Umeå University's logo

umu.sePublications
Change search
Link to record
Permanent link

Direct link
Alternative names
Publications (10 of 32) Show all publications
Stjernbrandt, A., Pettersson, H., Vihlborg, P., Wahlström, J. & Lewis, C. A. (2024). Occupational exposure to whole-body vibration and neck pain in the Swedish general population. Ergonomics, 67(2), 136-147
Open this publication in new window or tab >>Occupational exposure to whole-body vibration and neck pain in the Swedish general population
Show others...
2024 (English)In: Ergonomics, ISSN 0014-0139, E-ISSN 1366-5847, Vol. 67, no 2, p. 136-147Article in journal (Refereed) Published
Abstract [en]

The primary aim of this study was to determine if occupational exposure to whole-body vibration (WBV) was associated with reporting neck pain. A cross-sectional study was conducted on a sample of the general population living in northern Sweden, aged 24-76 years. Data was retrieved through a digital survey that collected subjectively reported information on exposure to WBV and biomechanical exposures as well as neck pain. The study included 5,017 participants (response rate 44%). Neck pain was reported by 269 men (11.8%) and 536 women (20.2%). There was a statistically significant association between reporting occupational exposure to WBV half the time or more (adjusted OR 1.91; 95% CI 1.22-3.00) and reporting neck pain. In gender-stratified analyses, the same pattern was observed in men, while there were too few women to determine any association. We conclude that occupational exposure to whole-body vibration was associated with neck pain in men.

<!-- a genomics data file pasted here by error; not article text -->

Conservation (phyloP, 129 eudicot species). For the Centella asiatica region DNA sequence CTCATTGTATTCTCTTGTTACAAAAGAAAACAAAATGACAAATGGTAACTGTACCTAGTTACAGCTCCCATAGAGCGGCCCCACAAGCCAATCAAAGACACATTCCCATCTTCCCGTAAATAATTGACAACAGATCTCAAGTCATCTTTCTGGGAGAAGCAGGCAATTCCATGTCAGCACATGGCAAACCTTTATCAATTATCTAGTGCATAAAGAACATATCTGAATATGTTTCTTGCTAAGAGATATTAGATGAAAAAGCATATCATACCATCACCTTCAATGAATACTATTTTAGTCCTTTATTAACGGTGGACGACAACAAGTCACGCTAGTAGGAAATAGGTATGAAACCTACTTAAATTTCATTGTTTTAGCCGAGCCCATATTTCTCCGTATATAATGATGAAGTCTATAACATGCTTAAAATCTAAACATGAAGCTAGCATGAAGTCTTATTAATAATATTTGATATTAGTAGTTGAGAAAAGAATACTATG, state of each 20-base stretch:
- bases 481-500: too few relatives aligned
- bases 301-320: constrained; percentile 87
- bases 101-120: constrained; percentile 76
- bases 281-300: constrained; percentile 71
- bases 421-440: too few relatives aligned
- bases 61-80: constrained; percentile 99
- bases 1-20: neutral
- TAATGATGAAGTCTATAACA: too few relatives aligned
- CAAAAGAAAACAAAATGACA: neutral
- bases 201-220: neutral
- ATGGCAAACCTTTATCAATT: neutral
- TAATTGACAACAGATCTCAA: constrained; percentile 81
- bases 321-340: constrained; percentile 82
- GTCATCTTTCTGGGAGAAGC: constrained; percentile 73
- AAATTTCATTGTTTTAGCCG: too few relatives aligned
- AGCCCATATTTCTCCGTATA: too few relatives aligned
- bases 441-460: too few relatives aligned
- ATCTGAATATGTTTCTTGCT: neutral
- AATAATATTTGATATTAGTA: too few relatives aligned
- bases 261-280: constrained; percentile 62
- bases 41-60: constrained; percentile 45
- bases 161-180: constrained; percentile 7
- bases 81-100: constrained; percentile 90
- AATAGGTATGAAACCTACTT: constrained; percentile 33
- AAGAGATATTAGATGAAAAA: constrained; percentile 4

Place, publisher, year, edition, pages
Taylor & Francis Group, 2024
Keywords
Neck pain, Sweden, ergonomics, occupational health, vibration
National Category
Occupational Health and Environmental Health
Identifiers
urn:nbn:se:umu:diva-208386 (URN)10.1080/00140139.2023.2210792 (DOI)000985155500001 ()37161844 (PubMedID)2-s2.0-85159142546 (Scopus ID)
Funder
Region Västerbotten, 967266Region Västerbotten, 967867Region Västerbotten, 979090Region Västerbotten, 980109Visare Norr, 939839Visare Norr, 968706
Available from: 2023-05-23 Created: 2023-05-23 Last updated: 2024-05-07Bibliographically approved
Stjernbrandt, A., Pettersson, H., Vihlborg, P., Höper, A. C., Aminoff, A., Wahlström, J. & Nilsson, T. (2024). Raynaud’s phenomenon in the feet of Arctic open-pit miners. International Journal of Circumpolar Health, 83(1), Article ID 2295576.